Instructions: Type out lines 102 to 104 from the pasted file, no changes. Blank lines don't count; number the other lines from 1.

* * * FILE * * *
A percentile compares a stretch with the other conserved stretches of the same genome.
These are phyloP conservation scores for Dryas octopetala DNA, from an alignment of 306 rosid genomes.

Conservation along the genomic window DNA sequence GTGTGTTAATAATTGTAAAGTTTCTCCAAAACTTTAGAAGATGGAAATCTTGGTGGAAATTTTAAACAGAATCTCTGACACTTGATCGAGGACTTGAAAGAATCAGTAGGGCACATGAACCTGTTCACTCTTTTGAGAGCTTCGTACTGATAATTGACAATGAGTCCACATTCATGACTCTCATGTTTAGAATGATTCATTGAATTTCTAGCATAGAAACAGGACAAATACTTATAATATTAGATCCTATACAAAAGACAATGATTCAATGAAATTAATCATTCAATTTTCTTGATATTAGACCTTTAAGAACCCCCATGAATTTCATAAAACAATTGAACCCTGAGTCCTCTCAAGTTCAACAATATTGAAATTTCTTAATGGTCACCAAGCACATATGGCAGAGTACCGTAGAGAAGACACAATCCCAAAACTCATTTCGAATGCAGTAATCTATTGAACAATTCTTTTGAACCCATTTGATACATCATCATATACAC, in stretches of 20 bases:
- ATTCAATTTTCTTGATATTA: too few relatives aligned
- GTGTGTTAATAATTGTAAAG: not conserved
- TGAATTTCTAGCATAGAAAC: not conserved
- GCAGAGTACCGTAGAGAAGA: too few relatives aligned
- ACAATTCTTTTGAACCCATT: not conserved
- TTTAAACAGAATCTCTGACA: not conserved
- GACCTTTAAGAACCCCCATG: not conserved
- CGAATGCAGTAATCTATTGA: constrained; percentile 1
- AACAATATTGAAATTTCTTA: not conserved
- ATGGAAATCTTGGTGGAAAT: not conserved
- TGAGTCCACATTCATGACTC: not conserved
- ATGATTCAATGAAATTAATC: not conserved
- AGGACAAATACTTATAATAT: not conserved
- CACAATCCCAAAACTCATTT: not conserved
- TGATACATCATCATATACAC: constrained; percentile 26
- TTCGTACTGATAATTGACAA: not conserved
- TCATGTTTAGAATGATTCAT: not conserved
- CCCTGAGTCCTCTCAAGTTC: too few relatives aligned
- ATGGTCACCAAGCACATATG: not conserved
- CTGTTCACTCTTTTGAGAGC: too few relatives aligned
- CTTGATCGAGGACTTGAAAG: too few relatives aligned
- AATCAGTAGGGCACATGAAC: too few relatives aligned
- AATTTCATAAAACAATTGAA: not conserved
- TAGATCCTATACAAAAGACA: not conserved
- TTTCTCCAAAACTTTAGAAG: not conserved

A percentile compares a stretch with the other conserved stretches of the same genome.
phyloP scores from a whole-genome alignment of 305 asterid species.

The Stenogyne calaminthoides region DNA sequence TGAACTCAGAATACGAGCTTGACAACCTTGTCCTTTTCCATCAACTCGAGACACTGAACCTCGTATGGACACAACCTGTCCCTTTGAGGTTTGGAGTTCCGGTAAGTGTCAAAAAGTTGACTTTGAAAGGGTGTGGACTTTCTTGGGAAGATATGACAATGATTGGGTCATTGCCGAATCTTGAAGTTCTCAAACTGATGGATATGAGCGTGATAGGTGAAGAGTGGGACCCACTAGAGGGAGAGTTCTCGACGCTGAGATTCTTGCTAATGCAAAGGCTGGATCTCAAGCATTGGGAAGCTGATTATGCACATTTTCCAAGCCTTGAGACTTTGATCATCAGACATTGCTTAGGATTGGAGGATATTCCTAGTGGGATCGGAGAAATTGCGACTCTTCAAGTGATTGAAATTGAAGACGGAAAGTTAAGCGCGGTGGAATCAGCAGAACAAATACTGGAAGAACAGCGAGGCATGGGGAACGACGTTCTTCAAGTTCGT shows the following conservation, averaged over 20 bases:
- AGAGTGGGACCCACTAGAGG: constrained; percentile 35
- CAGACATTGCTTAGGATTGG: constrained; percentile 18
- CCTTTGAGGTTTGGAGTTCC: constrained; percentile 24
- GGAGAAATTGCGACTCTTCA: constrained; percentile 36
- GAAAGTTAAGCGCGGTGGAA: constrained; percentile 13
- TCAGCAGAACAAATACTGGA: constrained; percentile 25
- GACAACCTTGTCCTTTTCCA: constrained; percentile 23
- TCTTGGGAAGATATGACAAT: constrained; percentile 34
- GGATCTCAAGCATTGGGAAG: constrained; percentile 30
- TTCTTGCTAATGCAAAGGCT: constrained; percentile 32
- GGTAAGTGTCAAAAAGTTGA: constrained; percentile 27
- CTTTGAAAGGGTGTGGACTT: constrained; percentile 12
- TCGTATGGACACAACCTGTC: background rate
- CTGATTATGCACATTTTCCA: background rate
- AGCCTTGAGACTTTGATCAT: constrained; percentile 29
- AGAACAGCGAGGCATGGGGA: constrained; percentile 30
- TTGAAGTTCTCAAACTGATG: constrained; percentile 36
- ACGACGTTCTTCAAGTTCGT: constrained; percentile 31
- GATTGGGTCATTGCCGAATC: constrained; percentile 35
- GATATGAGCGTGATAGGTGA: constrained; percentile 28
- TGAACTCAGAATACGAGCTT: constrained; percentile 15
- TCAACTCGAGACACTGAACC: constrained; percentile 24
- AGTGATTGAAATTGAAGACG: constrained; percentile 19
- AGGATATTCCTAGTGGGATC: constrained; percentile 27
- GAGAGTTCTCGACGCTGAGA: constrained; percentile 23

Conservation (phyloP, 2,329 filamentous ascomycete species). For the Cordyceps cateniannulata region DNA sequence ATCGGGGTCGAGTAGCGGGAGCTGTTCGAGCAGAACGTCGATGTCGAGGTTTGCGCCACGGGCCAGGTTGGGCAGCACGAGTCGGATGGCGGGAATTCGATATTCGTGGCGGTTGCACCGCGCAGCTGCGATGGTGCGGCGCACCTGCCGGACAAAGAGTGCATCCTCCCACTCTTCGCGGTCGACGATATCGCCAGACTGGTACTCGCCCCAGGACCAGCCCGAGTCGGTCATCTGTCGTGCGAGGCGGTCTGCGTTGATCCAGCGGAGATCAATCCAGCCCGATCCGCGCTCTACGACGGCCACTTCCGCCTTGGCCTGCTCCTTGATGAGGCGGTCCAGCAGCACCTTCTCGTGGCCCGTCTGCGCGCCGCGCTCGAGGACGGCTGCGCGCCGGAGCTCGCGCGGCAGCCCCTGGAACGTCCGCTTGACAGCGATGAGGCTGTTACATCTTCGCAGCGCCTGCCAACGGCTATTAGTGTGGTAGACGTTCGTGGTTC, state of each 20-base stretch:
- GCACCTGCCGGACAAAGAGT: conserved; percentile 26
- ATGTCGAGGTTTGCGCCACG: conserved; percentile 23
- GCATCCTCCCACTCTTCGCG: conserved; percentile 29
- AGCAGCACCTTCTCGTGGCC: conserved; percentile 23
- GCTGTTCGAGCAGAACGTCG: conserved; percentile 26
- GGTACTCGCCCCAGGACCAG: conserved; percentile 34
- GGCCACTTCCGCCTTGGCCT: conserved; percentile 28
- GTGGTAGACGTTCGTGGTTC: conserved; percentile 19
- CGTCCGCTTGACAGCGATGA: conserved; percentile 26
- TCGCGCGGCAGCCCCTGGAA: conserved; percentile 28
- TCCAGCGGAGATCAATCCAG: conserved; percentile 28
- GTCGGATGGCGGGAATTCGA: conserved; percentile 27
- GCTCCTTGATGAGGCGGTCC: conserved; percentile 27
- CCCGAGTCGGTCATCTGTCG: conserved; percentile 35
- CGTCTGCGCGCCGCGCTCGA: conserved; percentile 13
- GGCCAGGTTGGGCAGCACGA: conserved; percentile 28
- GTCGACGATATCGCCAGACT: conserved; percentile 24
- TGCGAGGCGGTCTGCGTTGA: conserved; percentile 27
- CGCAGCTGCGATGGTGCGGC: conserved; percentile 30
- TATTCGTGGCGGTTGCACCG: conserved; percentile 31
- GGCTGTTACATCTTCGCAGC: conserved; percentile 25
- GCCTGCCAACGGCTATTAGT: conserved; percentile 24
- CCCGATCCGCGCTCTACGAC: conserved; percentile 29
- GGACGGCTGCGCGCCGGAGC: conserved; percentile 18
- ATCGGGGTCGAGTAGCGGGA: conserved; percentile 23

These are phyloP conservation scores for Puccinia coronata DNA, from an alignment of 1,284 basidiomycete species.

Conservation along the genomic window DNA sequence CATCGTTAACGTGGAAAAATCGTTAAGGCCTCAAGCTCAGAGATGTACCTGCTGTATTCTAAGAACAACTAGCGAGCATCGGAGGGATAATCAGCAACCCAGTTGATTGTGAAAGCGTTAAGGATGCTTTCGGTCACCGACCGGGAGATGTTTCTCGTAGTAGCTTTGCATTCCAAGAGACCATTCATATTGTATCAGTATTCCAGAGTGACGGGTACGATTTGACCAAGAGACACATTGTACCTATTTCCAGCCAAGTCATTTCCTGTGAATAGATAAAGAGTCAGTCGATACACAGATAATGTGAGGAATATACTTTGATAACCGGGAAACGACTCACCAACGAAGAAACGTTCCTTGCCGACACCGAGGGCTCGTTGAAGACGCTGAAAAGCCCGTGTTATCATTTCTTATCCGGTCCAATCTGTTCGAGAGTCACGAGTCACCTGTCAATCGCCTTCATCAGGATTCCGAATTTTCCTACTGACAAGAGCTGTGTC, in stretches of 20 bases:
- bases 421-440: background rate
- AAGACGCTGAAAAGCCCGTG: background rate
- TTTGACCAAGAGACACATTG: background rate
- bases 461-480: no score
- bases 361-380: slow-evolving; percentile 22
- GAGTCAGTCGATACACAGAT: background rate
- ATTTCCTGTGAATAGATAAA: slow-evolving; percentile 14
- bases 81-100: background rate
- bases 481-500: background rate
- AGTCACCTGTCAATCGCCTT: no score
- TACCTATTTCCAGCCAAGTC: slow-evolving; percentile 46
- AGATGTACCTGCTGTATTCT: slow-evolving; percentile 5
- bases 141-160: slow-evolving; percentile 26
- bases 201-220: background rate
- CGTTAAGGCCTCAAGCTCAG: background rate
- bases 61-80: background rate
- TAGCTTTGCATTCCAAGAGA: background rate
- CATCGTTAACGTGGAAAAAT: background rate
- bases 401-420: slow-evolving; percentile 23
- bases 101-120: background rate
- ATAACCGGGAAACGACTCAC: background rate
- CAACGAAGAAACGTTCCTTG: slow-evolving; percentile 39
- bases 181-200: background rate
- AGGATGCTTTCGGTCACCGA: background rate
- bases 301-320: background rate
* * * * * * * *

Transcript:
- CATCGTTAACGTGGAAAAAT: background rate
- bases 401-420: slow-evolving; percentile 23
- bases 101-120: background rate